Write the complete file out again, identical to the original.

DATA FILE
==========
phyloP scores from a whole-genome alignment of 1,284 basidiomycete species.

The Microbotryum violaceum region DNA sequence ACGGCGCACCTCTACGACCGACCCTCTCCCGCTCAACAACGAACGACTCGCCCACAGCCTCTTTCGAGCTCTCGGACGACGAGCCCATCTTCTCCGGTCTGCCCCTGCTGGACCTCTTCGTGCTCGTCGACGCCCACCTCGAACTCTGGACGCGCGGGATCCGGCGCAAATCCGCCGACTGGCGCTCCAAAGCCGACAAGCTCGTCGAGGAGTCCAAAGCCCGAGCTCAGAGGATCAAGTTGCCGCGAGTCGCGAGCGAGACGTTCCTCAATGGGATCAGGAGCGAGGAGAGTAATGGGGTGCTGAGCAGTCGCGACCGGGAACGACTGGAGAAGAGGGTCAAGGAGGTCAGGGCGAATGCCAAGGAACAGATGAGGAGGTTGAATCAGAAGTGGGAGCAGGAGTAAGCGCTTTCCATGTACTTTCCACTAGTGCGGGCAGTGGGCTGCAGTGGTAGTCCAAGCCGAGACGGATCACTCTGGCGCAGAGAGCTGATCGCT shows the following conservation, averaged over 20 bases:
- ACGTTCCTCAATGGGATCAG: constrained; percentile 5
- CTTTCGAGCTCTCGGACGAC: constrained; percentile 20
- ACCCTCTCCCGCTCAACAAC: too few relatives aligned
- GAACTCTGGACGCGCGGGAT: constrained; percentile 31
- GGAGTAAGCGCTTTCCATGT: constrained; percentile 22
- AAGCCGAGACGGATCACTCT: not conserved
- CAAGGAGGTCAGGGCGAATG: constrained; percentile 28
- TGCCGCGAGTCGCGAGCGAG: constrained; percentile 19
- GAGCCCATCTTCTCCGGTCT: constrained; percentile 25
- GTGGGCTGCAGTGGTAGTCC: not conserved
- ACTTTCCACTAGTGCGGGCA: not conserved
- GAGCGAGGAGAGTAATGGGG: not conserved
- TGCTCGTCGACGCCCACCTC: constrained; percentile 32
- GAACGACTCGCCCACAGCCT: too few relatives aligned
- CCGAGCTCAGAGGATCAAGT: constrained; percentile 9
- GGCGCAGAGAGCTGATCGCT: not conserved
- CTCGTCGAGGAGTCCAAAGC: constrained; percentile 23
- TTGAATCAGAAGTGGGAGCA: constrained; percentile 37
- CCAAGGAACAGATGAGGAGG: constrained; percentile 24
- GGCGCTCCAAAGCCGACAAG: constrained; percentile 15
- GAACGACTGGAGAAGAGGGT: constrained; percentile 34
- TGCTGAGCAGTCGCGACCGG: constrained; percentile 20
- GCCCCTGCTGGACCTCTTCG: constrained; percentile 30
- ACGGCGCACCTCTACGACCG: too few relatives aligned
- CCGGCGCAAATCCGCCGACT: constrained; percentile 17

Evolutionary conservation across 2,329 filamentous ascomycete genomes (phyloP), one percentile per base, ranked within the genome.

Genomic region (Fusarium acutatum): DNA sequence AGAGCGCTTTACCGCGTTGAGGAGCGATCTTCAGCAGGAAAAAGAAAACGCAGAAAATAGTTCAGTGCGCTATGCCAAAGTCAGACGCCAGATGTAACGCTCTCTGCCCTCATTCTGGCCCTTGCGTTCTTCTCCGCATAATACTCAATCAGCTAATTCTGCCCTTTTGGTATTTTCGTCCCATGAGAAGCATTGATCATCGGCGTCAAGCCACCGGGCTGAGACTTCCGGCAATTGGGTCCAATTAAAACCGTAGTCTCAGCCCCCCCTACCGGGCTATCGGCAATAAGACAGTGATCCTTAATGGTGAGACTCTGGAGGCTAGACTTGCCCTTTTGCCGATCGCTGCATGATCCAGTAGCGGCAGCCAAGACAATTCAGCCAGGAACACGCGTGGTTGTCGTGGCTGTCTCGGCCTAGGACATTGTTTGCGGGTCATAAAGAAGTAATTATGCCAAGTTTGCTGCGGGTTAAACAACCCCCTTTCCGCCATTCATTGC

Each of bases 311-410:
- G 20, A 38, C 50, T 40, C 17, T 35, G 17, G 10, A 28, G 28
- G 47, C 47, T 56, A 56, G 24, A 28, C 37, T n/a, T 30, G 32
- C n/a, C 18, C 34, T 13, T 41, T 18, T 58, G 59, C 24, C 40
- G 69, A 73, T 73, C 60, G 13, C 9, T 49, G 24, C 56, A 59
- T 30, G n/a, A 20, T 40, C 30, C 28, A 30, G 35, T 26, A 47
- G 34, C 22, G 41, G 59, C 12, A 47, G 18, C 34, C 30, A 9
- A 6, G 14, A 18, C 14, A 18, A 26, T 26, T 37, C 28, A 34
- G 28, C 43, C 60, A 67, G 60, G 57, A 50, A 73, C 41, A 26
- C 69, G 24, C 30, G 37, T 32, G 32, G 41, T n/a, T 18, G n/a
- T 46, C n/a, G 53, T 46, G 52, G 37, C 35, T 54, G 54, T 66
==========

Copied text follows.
phyloP scores from a whole-genome alignment of 1,284 basidiomycete species.

The Microbotryum violaceum region DNA sequence ACGGCGCACCTCTACGACCGACCCTCTCCCGCTCAACAACGAACGACTCGCCCACAGCCTCTTTCGAGCTCTCGGACGACGAGCCCATCTTCTCCGGTCTGCCCCTGCTGGACCTCTTCGTGCTCGTCGACGCCCACCTCGAACTCTGGACGCGCGGGATCCGGCGCAAATCCGCCGACTGGCGCTCCAAAGCCGACAAGCTCGTCGAGGAGTCCAAAGCCCGAGCTCAGAGGATCAAGTTGCCGCGAGTCGCGAGCGAGACGTTCCTCAATGGGATCAGGAGCGAGGAGAGTAATGGGGTGCTGAGCAGTCGCGACCGGGAACGACTGGAGAAGAGGGTCAAGGAGGTCAGGGCGAATGCCAAGGAACAGATGAGGAGGTTGAATCAGAAGTGGGAGCAGGAGTAAGCGCTTTCCATGTACTTTCCACTAGTGCGGGCAGTGGGCTGCAGTGGTAGTCCAAGCCGAGACGGATCACTCTGGCGCAGAGAGCTGATCGCT shows the following conservation, averaged over 20 bases:
- ACGTTCCTCAATGGGATCAG: constrained; percentile 5
- CTTTCGAGCTCTCGGACGAC: constrained; percentile 20
- ACCCTCTCCCGCTCAACAAC: too few relatives aligned
- GAACTCTGGACGCGCGGGAT: constrained; percentile 31
- GGAGTAAGCGCTTTCCATGT: constrained; percentile 22
- AAGCCGAGACGGATCACTCT: not conserved
- CAAGGAGGTCAGGGCGAATG: constrained; percentile 28
- TGCCGCGAGTCGCGAGCGAG: constrained; percentile 19
- GAGCCCATCTTCTCCGGTCT: constrained; percentile 25
- GTGGGCTGCAGTGGTAGTCC: not conserved
- ACTTTCCACTAGTGCGGGCA: not conserved
- GAGCGAGGAGAGTAATGGGG: not conserved
- TGCTCGTCGACGCCCACCTC: constrained; percentile 32
- GAACGACTCGCCCACAGCCT: too few relatives aligned
- CCGAGCTCAGAGGATCAAGT: constrained; percentile 9
- GGCGCAGAGAGCTGATCGCT: not conserved
- CTCGTCGAGGAGTCCAAAGC: constrained; percentile 23
- TTGAATCAGAAGTGGGAGCA: constrained; percentile 37
- CCAAGGAACAGATGAGGAGG: constrained; percentile 24
- GGCGCTCCAAAGCCGACAAG: constrained; percentile 15
- GAACGACTGGAGAAGAGGGT: constrained; percentile 34
- TGCTGAGCAGTCGCGACCGG: constrained; percentile 20
- GCCCCTGCTGGACCTCTTCG: constrained; percentile 30
- ACGGCGCACCTCTACGACCG: too few relatives aligned
- CCGGCGCAAATCCGCCGACT: constrained; percentile 17

Evolutionary conservation across 2,329 filamentous ascomycete genomes (phyloP), one percentile per base, ranked within the genome.

Genomic region (Fusarium acutatum): DNA sequence AGAGCGCTTTACCGCGTTGAGGAGCGATCTTCAGCAGGAAAAAGAAAACGCAGAAAATAGTTCAGTGCGCTATGCCAAAGTCAGACGCCAGATGTAACGCTCTCTGCCCTCATTCTGGCCCTTGCGTTCTTCTCCGCATAATACTCAATCAGCTAATTCTGCCCTTTTGGTATTTTCGTCCCATGAGAAGCATTGATCATCGGCGTCAAGCCACCGGGCTGAGACTTCCGGCAATTGGGTCCAATTAAAACCGTAGTCTCAGCCCCCCCTACCGGGCTATCGGCAATAAGACAGTGATCCTTAATGGTGAGACTCTGGAGGCTAGACTTGCCCTTTTGCCGATCGCTGCATGATCCAGTAGCGGCAGCCAAGACAATTCAGCCAGGAACACGCGTGGTTGTCGTGGCTGTCTCGGCCTAGGACATTGTTTGCGGGTCATAAAGAAGTAATTATGCCAAGTTTGCTGCGGGTTAAACAACCCCCTTTCCGCCATTCATTGC

Each of bases 311-410:
- G 20, A 38, C 50, T 40, C 17, T 35, G 17, G 10, A 28, G 28
- G 47, C 47, T 56, A 56, G 24, A 28, C 37, T n/a, T 30, G 32
- C n/a, C 18, C 34, T 13, T 41, T 18, T 58, G 59, C 24, C 40
- G 69, A 73, T 73, C 60, G 13, C 9, T 49, G 24, C 56, A 59
- T 30, G n/a, A 20, T 40, C 30, C 28, A 30, G 35, T 26, A 47
- G 34, C 22, G 41, G 59, C 12, A 47, G 18, C 34, C 30, A 9
- A 6, G 14, A 18, C 14, A 18, A 26, T 26, T 37, C 28, A 34
- G 28, C 43, C 60, A 67, G 60, G 57, A 50, A 73, C 41, A 26
- C 69, G 24, C 30, G 37, T 32, G 32, G 41, T n/a, T 18, G n/a
- T 46, C n/a, G 53, T 46, G 52, G 37, C 35, T 54, G 54, T 66